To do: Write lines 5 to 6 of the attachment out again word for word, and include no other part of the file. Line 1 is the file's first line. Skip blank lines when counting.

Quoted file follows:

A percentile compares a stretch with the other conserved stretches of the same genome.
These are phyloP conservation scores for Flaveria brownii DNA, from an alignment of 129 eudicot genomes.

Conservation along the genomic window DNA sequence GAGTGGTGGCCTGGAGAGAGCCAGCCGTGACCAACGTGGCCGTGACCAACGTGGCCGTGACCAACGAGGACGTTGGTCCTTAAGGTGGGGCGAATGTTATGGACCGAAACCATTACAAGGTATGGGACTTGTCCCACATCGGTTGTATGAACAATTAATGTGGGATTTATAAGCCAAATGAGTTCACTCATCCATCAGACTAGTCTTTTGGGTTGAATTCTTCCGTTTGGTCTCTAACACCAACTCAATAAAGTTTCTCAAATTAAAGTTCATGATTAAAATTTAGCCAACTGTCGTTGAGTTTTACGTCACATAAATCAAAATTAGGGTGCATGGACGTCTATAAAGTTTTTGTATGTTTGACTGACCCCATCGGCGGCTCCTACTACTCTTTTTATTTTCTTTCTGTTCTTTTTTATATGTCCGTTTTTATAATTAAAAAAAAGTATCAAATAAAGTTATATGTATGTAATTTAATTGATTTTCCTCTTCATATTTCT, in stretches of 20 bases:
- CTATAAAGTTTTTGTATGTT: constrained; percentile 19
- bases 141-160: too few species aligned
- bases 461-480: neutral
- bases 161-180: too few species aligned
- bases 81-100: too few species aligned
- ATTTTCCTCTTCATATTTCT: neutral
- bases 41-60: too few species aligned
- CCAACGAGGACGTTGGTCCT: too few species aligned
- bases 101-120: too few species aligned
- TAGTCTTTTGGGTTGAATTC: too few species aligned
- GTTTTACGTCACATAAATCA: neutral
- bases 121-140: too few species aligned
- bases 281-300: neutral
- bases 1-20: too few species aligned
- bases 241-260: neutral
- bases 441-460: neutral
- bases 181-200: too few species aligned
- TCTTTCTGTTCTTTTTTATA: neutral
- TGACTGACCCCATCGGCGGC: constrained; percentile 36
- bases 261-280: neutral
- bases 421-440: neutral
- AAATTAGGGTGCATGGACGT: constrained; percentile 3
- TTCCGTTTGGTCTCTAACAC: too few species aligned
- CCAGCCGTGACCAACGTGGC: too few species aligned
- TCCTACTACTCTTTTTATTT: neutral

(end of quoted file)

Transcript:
- bases 141-160: too few species aligned
- bases 461-480: neutral